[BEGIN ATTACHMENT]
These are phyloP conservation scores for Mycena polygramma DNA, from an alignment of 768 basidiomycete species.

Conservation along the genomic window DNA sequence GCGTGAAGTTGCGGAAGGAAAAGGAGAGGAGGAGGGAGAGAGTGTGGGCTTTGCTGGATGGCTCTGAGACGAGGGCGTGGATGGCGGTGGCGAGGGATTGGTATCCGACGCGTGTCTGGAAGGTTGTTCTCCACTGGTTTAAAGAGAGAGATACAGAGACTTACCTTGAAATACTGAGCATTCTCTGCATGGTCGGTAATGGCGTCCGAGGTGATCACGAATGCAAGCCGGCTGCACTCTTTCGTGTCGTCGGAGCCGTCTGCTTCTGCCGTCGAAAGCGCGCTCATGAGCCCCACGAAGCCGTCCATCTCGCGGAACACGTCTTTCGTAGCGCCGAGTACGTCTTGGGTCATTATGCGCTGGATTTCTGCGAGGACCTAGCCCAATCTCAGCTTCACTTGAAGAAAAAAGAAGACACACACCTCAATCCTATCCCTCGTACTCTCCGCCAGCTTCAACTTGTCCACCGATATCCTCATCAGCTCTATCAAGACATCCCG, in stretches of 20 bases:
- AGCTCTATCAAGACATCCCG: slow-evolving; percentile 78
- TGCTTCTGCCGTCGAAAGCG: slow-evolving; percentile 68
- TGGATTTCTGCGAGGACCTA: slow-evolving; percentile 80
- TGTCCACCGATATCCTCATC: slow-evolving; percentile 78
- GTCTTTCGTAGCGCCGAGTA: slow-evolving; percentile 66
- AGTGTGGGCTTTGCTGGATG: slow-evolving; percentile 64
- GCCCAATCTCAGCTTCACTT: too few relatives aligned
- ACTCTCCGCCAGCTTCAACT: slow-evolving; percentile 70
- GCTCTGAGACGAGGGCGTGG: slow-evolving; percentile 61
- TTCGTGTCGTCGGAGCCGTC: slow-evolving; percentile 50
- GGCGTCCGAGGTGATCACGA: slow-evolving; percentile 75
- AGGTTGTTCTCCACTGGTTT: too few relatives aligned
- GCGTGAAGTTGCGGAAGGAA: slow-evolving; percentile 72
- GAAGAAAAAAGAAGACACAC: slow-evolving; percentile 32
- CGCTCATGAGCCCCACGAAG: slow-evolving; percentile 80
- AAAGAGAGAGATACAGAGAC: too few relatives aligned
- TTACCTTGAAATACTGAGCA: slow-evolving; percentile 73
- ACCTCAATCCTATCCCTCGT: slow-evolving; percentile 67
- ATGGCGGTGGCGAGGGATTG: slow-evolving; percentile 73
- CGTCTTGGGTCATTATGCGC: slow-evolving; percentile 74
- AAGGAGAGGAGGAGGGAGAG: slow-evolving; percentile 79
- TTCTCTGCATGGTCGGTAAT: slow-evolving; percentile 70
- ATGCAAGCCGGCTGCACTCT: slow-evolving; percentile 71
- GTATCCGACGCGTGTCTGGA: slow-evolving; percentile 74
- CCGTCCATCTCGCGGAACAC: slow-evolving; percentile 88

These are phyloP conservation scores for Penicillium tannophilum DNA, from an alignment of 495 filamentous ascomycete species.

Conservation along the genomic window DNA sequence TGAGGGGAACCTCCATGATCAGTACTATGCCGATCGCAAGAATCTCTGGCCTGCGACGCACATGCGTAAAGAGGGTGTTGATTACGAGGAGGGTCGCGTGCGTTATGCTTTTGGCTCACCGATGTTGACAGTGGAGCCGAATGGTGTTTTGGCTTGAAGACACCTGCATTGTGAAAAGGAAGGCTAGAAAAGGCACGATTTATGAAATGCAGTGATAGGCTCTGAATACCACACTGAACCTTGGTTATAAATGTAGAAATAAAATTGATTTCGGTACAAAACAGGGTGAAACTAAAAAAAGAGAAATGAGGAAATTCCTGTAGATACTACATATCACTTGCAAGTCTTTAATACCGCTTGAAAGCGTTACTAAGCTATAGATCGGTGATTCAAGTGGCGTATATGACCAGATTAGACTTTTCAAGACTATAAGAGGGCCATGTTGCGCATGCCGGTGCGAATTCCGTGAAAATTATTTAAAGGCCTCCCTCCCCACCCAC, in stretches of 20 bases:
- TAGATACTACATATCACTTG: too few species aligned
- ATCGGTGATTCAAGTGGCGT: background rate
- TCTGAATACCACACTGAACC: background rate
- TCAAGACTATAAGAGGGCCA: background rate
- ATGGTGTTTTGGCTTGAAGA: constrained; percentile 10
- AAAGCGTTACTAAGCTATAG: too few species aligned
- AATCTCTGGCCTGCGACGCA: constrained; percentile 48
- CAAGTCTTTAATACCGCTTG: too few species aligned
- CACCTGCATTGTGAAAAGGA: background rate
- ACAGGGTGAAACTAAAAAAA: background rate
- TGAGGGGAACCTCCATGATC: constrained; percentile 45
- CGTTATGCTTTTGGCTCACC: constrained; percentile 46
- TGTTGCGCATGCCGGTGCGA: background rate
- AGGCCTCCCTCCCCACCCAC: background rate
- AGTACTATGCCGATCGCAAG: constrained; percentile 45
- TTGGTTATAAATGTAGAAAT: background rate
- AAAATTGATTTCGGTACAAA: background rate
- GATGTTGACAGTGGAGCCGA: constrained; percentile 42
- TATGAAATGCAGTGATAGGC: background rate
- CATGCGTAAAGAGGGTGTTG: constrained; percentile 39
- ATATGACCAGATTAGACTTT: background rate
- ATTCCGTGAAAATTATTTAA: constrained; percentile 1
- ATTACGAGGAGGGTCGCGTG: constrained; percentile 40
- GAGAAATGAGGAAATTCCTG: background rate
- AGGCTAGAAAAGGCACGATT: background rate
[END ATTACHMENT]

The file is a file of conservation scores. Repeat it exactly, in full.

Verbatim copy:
These are phyloP conservation scores for Mycena polygramma DNA, from an alignment of 768 basidiomycete species.

Conservation along the genomic window DNA sequence GCGTGAAGTTGCGGAAGGAAAAGGAGAGGAGGAGGGAGAGAGTGTGGGCTTTGCTGGATGGCTCTGAGACGAGGGCGTGGATGGCGGTGGCGAGGGATTGGTATCCGACGCGTGTCTGGAAGGTTGTTCTCCACTGGTTTAAAGAGAGAGATACAGAGACTTACCTTGAAATACTGAGCATTCTCTGCATGGTCGGTAATGGCGTCCGAGGTGATCACGAATGCAAGCCGGCTGCACTCTTTCGTGTCGTCGGAGCCGTCTGCTTCTGCCGTCGAAAGCGCGCTCATGAGCCCCACGAAGCCGTCCATCTCGCGGAACACGTCTTTCGTAGCGCCGAGTACGTCTTGGGTCATTATGCGCTGGATTTCTGCGAGGACCTAGCCCAATCTCAGCTTCACTTGAAGAAAAAAGAAGACACACACCTCAATCCTATCCCTCGTACTCTCCGCCAGCTTCAACTTGTCCACCGATATCCTCATCAGCTCTATCAAGACATCCCG, in stretches of 20 bases:
- AGCTCTATCAAGACATCCCG: slow-evolving; percentile 78
- TGCTTCTGCCGTCGAAAGCG: slow-evolving; percentile 68
- TGGATTTCTGCGAGGACCTA: slow-evolving; percentile 80
- TGTCCACCGATATCCTCATC: slow-evolving; percentile 78
- GTCTTTCGTAGCGCCGAGTA: slow-evolving; percentile 66
- AGTGTGGGCTTTGCTGGATG: slow-evolving; percentile 64
- GCCCAATCTCAGCTTCACTT: too few relatives aligned
- ACTCTCCGCCAGCTTCAACT: slow-evolving; percentile 70
- GCTCTGAGACGAGGGCGTGG: slow-evolving; percentile 61
- TTCGTGTCGTCGGAGCCGTC: slow-evolving; percentile 50
- GGCGTCCGAGGTGATCACGA: slow-evolving; percentile 75
- AGGTTGTTCTCCACTGGTTT: too few relatives aligned
- GCGTGAAGTTGCGGAAGGAA: slow-evolving; percentile 72
- GAAGAAAAAAGAAGACACAC: slow-evolving; percentile 32
- CGCTCATGAGCCCCACGAAG: slow-evolving; percentile 80
- AAAGAGAGAGATACAGAGAC: too few relatives aligned
- TTACCTTGAAATACTGAGCA: slow-evolving; percentile 73
- ACCTCAATCCTATCCCTCGT: slow-evolving; percentile 67
- ATGGCGGTGGCGAGGGATTG: slow-evolving; percentile 73
- CGTCTTGGGTCATTATGCGC: slow-evolving; percentile 74
- AAGGAGAGGAGGAGGGAGAG: slow-evolving; percentile 79
- TTCTCTGCATGGTCGGTAAT: slow-evolving; percentile 70
- ATGCAAGCCGGCTGCACTCT: slow-evolving; percentile 71
- GTATCCGACGCGTGTCTGGA: slow-evolving; percentile 74
- CCGTCCATCTCGCGGAACAC: slow-evolving; percentile 88

These are phyloP conservation scores for Penicillium tannophilum DNA, from an alignment of 495 filamentous ascomycete species.

Conservation along the genomic window DNA sequence TGAGGGGAACCTCCATGATCAGTACTATGCCGATCGCAAGAATCTCTGGCCTGCGACGCACATGCGTAAAGAGGGTGTTGATTACGAGGAGGGTCGCGTGCGTTATGCTTTTGGCTCACCGATGTTGACAGTGGAGCCGAATGGTGTTTTGGCTTGAAGACACCTGCATTGTGAAAAGGAAGGCTAGAAAAGGCACGATTTATGAAATGCAGTGATAGGCTCTGAATACCACACTGAACCTTGGTTATAAATGTAGAAATAAAATTGATTTCGGTACAAAACAGGGTGAAACTAAAAAAAGAGAAATGAGGAAATTCCTGTAGATACTACATATCACTTGCAAGTCTTTAATACCGCTTGAAAGCGTTACTAAGCTATAGATCGGTGATTCAAGTGGCGTATATGACCAGATTAGACTTTTCAAGACTATAAGAGGGCCATGTTGCGCATGCCGGTGCGAATTCCGTGAAAATTATTTAAAGGCCTCCCTCCCCACCCAC, in stretches of 20 bases:
- TAGATACTACATATCACTTG: too few species aligned
- ATCGGTGATTCAAGTGGCGT: background rate
- TCTGAATACCACACTGAACC: background rate
- TCAAGACTATAAGAGGGCCA: background rate
- ATGGTGTTTTGGCTTGAAGA: constrained; percentile 10
- AAAGCGTTACTAAGCTATAG: too few species aligned
- AATCTCTGGCCTGCGACGCA: constrained; percentile 48
- CAAGTCTTTAATACCGCTTG: too few species aligned
- CACCTGCATTGTGAAAAGGA: background rate
- ACAGGGTGAAACTAAAAAAA: background rate
- TGAGGGGAACCTCCATGATC: constrained; percentile 45
- CGTTATGCTTTTGGCTCACC: constrained; percentile 46
- TGTTGCGCATGCCGGTGCGA: background rate
- AGGCCTCCCTCCCCACCCAC: background rate
- AGTACTATGCCGATCGCAAG: constrained; percentile 45
- TTGGTTATAAATGTAGAAAT: background rate
- AAAATTGATTTCGGTACAAA: background rate
- GATGTTGACAGTGGAGCCGA: constrained; percentile 42
- TATGAAATGCAGTGATAGGC: background rate
- CATGCGTAAAGAGGGTGTTG: constrained; percentile 39
- ATATGACCAGATTAGACTTT: background rate
- ATTCCGTGAAAATTATTTAA: constrained; percentile 1
- ATTACGAGGAGGGTCGCGTG: constrained; percentile 40
- GAGAAATGAGGAAATTCCTG: background rate
- AGGCTAGAAAAGGCACGATT: background rate